Why are the bottoms of the beer steins clear?


Sounds like a masonic question, though I have never heard it. It seems to imply that masons weary of freemasonry have not done enough socializing. Correct me if Im wrong.



posted on May, 26 2012 @ 03:12 AM
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Originally posted by Skyfloating

Originally posted by protocolsoflove


Why are the bottoms of the beer steins clear?


Sounds like a masonic question, though I have never heard it. It seems to imply that masons weary of freemasonry have not done enough socializing. Correct me if Im wrong.


NONO. I'm sorry. Let me explain. My roommate's grandfather just gave him his freemason beerstein. its engraved with his name and date and lodge and the bottom of it is see through glass but the mug itself is made out of like pewter.

Just wondering what the purpose was



posted on May, 26 2012 @ 03:16 AM
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Originally posted by protocolsoflove

NONO. I'm sorry. Let me explain. My roommate's grandfather just gave him his freemason beerstein. its engraved with his name and date and lodge and the bottom of it is see through glass but the mug itself is made out of like pewter.

Just wondering what the purpose was


Oh OK...its because masonry has a lot of questions like these that are like little riddles.


I dont know what the purpose of that is.



posted on May, 26 2012 @ 03:22 AM
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reply to post by Skyfloating
 


Glass bottoms

Metal tankards often come with a glass bottom. The legend (but a myth) is that the glass bottomed tankard was developed as a way of refusing the King's shilling, i.e. conscription into the British army or navy. The drinker could see the coin in the bottom of the glass and refuse the drink, thereby avoiding conscription.
In a bar fight, the first punch was thrown while the recipient had the tankard raised to his mouth; another legend has it that the glass bottom was implemented so as to see the attack coming.
A further story is that the glass bottom merely allowed the drinker to judge the clarity of their drink while forgoing the expense of a fragile pint glass.[5]
Glass bottoms are sometimes retrofitted to antique tankards, reducing their value and authenticity.



posted on May, 26 2012 @ 03:24 AM
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Originally posted by protocolsoflove
reply to post by Visiting ESB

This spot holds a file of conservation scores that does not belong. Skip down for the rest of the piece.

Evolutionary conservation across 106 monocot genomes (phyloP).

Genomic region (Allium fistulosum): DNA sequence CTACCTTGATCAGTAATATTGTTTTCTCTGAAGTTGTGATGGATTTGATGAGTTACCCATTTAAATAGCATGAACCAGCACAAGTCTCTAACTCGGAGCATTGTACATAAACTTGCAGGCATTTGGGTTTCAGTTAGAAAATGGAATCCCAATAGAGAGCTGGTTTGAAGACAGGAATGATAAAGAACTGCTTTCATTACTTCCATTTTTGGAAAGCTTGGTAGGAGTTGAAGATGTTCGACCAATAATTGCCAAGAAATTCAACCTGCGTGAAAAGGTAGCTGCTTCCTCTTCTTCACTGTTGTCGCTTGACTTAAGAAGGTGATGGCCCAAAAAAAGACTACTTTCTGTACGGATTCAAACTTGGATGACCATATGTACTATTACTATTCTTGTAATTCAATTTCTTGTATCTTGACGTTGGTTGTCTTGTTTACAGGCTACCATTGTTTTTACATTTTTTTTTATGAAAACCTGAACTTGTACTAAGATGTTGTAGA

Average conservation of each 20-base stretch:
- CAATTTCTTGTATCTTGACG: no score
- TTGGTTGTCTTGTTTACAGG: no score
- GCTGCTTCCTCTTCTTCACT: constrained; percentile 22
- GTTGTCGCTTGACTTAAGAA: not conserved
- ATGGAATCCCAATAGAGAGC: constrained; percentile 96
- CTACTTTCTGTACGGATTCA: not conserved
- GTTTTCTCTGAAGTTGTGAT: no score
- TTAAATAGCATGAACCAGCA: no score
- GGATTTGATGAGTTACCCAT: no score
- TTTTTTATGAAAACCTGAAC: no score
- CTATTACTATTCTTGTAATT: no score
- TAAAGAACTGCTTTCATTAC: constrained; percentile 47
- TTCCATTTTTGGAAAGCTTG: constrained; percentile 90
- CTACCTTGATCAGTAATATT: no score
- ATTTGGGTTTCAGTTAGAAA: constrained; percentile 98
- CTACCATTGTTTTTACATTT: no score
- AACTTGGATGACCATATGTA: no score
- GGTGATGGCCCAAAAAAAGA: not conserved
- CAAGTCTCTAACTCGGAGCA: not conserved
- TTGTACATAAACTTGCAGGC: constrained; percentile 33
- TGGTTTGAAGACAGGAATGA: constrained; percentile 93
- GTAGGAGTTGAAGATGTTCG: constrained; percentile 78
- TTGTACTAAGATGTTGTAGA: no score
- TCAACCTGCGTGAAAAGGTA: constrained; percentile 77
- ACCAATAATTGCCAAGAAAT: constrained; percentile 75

That's a pretty cool post, thanks for honestly sharing your experience. My grandfather is a mason and he's never hurt a fly except maybe say some racist things about mexicans. Top Secret Club sounds awesome


I'm sure most of the actual masonic secrets are just things certain members did in the past which history has hidden from us.

I have some thought of my own but I have a sort of harmless question for the "weary travelers" here.

Why are the bottoms of the beer steins clear?
edit on 26-5-2012 by protocolsoflove because: (no reason given)


Thanks, I agree that all the masons I've known are decent people. Every group has someone that they wouldn't want to represent them and I'm sure Masonry is no exception. We are all, after all, human and prone to mistakes and being tempted to go down roads we shouldn't go.

As for the Top Secret Club, that was so much fun. I wish I could have stopped time when my kids were that young. The best part of my life, hands down.



posted on May, 26 2012 @ 03:25 AM
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reply to post by satron
 


I never heard anyone talk about Israel.They may have done so, but no more than any other news item.



posted on May, 26 2012 @ 03:27 AM
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reply to post by Skyfloating
 


Thank you, I figured it was time for me to help dispel some myths here. Just a drop in the bucket, but my contribution nonetheless.



posted on May, 26 2012 @ 03:31 AM
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reply to post by Visiting ESB
 


Dear Visiting ESB,

I know more than a few Masons and I agree with most of what you said. I also know the history of the organization and things they have done. I am well aware of the fact that in England, many of the police and attorneys are Masons. My father was in law enforcement and one of his fellow officers was a Mason. One day they arrested some guy and apparently he was also a Mason. The other officer, the Mason, asked my father if they could let the guy go. He told my father he didn't know the guy; but, had to at least ask because he was a brother Mason. My father said no. While I strongly agree that most Masons are just people who want to either participate in a fraternal organization that helps others or want to network, the truth is that they give each other help if they can, not based on merit; but, based on association, in my opinion, fraternities are no different. I forgot something, I also have a friend who is a 32nd degree Mason, he wouldn't become a 33rd because he wouldn't take the final oath.



posted on May, 26 2012 @ 03:46 AM
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reply to post by staple
 


I've only ever heard the theory that the glass bottom was literally for looking through in case of an attack. The other theories are just as good though. I love trivial history like that lol.



posted on May, 26 2012 @ 03:50 AM
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Originally posted by AQuestion
reply to post by Visiting ESB
 


Dear Visiting ESB,